74. Purple Pirate


Tros of Samothrace became an instant hit when published as a thick novel in 1934. Mundy no doubt had the pleasant experience of seeing his publisher come begging for a sequel. Sequels are but a moment’s work for a seasoned pulp writer. A new string of stories started appearing in Adventure in May 1935 and were collected into book form the same year.

More bibliographical shenanigans here. The third novella is titled “The Purple Pirate.” The original hardcover, both the American and the British, decapitated the article, giving the book the oddly naked title of Purple Pirate. Gnome followed suit. The many paperback editions that followed starting in the 1970s respected the author’s choice; all were published as The Purple Pirate.

As indicated by the story originally titled “Cleopatra’s Promise,” the book’s action moves to the court of Caesar and Cleopatra, Tros also appears as a minor character in Mundy’s Queen Cleopatra, a long novel published in 1929 with no preceding magazine publication. Completists can find it cheaply online either in the first edition or as part of the series of paperbacks that Mundy’s long works were chopped into. All three original hardbacks are pricey in dust jacket, though.

Tros was a bestseller and Purple brought in even more money, none of it making much of a dent in the free-spending Mundy’s bank account. His awesome swiftness as a writer proved a better fit in radio. He earned his living during the last five years of his life by writing around 700 episodes of Jack Armstrong, All-American Boy, about as far away from any of his previous work as, well, science fiction would have been.

Cover art by John Newton Howitt

Gnome Notes

The publication date of Purple must have been contrived to conspire against future bibliographers. No surprise that as a reprint it lacked a copyright registration date. Truly odd is that no Library of Congress catalog number was applied even retrospectively. Unlike the Gnome edition of Tros, this Gnome edition doesn’t show up in the catalog at all. That’s as odd as it sounds. The last title Marty Greenberg copyrighted was Undersea City on July 1, 1958. The next was Path of Unreason on July 25, 1959. Inside that year-long gap is darkness. (The two Judith Merril anthologies that just squeeze in were copyrighted by the original publisher, Dell Books, not Gnome.) Purple, Tros, and Starman’s Quest require outside scraps of data to deduce publication dates.

The first newspaper mention is from the Moline [IL] Dispatch on April 15, 1959, when Purple is included in a listing of library additions. That falls comfortably between Starman’s and Path but is the only mention of the book in the United States for the entire year of 1959.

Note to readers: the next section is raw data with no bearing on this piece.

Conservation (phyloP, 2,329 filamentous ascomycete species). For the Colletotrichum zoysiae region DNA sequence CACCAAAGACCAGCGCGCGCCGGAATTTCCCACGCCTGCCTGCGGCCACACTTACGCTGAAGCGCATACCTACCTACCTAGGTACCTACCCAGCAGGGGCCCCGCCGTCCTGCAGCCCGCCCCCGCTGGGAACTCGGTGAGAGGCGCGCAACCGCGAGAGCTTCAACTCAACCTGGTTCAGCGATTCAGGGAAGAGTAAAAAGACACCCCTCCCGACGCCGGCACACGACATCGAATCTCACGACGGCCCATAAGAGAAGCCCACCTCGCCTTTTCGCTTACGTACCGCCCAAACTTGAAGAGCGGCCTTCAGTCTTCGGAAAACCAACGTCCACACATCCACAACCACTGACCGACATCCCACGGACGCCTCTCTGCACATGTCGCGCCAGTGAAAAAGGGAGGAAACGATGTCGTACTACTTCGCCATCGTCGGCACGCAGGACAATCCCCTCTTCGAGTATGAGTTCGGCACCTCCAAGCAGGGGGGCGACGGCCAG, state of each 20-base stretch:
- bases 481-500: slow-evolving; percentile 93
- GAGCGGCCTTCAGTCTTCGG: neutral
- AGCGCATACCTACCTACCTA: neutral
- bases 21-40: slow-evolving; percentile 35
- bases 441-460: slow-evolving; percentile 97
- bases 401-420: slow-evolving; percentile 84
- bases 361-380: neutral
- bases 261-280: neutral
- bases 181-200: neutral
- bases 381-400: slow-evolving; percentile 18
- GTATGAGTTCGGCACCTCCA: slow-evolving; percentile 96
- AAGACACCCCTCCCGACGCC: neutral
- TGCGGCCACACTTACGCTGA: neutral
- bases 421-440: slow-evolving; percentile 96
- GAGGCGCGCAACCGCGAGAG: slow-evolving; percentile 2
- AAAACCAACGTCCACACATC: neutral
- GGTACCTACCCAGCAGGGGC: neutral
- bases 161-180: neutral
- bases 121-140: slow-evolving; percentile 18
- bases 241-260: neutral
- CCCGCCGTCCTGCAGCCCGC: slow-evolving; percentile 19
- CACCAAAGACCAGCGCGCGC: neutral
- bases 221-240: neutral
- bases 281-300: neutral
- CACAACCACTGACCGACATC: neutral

In Canada, however, several papers in 1959 reviewed the book as by published by Burns and MacEachern. That would be the first of eight Gnome titles reprinted by them over the next two years. The ISFDB only lists two (along with a post-Gnome 1964 release of The Unpleasant Profession of Jonathan Hoag) but diligent search of uncooperative newspaper databases reveals another half dozen. Acting on the extremely likely presumption that the Canadian edition would follow rather than precede the American, that puts Purple’s publication as no later than September 1959.

The small point that decides the issue for me is that Purple has an earlier back panel that doesn’t bother to mention either Mundy book, while Path’s lists both. Ergo, Purple came first.

As with Tros, Greenberg apparently got hold of the original printing plates, because the type and pagination is identical to the Appleton-Century first edition. Oddly, he used a much thinner and more attractive white paper stock that hasn’t darkened with age, a contrast to other Gnome books of the era.


Floyd C. Gale, Galaxy Science Fiction, February 1960
Tros has all of Conan’s attributes plus one: though a superman, he is only human. Conan never has inner thoughts or fears; Tros is plagued by them. Additionally, each chapter head holds pearls of wisdom from his introspection, as did the former book, that constitute a culture’s code of ethics in themselves.

Frederik Pohl, If, January 1960
Tros is always exciting. What’s more, Mundy always does his homework – if his historical facts are sometimes false, it is because of license, not ignorance.

Contents and Original Publications

• “Battle Stations!” (Adventure, May 1, 1935).

• “Cleopatra’s Promise” (Adventure, June 15, 1935).

• “The Purple Pirate” (Adventure, August 15, 1935).

• “Fleets of Fire” (Adventure, October 1, 1935).

Bibliographic Information

Purple Pirate, by Talbot Mundy, 1959, [no copyright registration], Library of Congress Catalog Card Number not given, copyright registration [none]. back panel #36, 367 pages, $4.50. 5000 copies printed. Hardback, black cloth, spine lettered in silver and red, Fantasy Classic Library on spine replacing Gnome. Jacket design by W. I. Van der Poel. “GNOME PRESS EDITION 1959” stated on copyright page. Printed in the United States of America. Back panel: 35 titles. Gnome Press address given as P. O. Box 161, Hicksville, N.Y.


None known.

True first edition

New York: D. Appleton-Century Co., 1935.


Purple Pirate, black cloth, silver and red lettering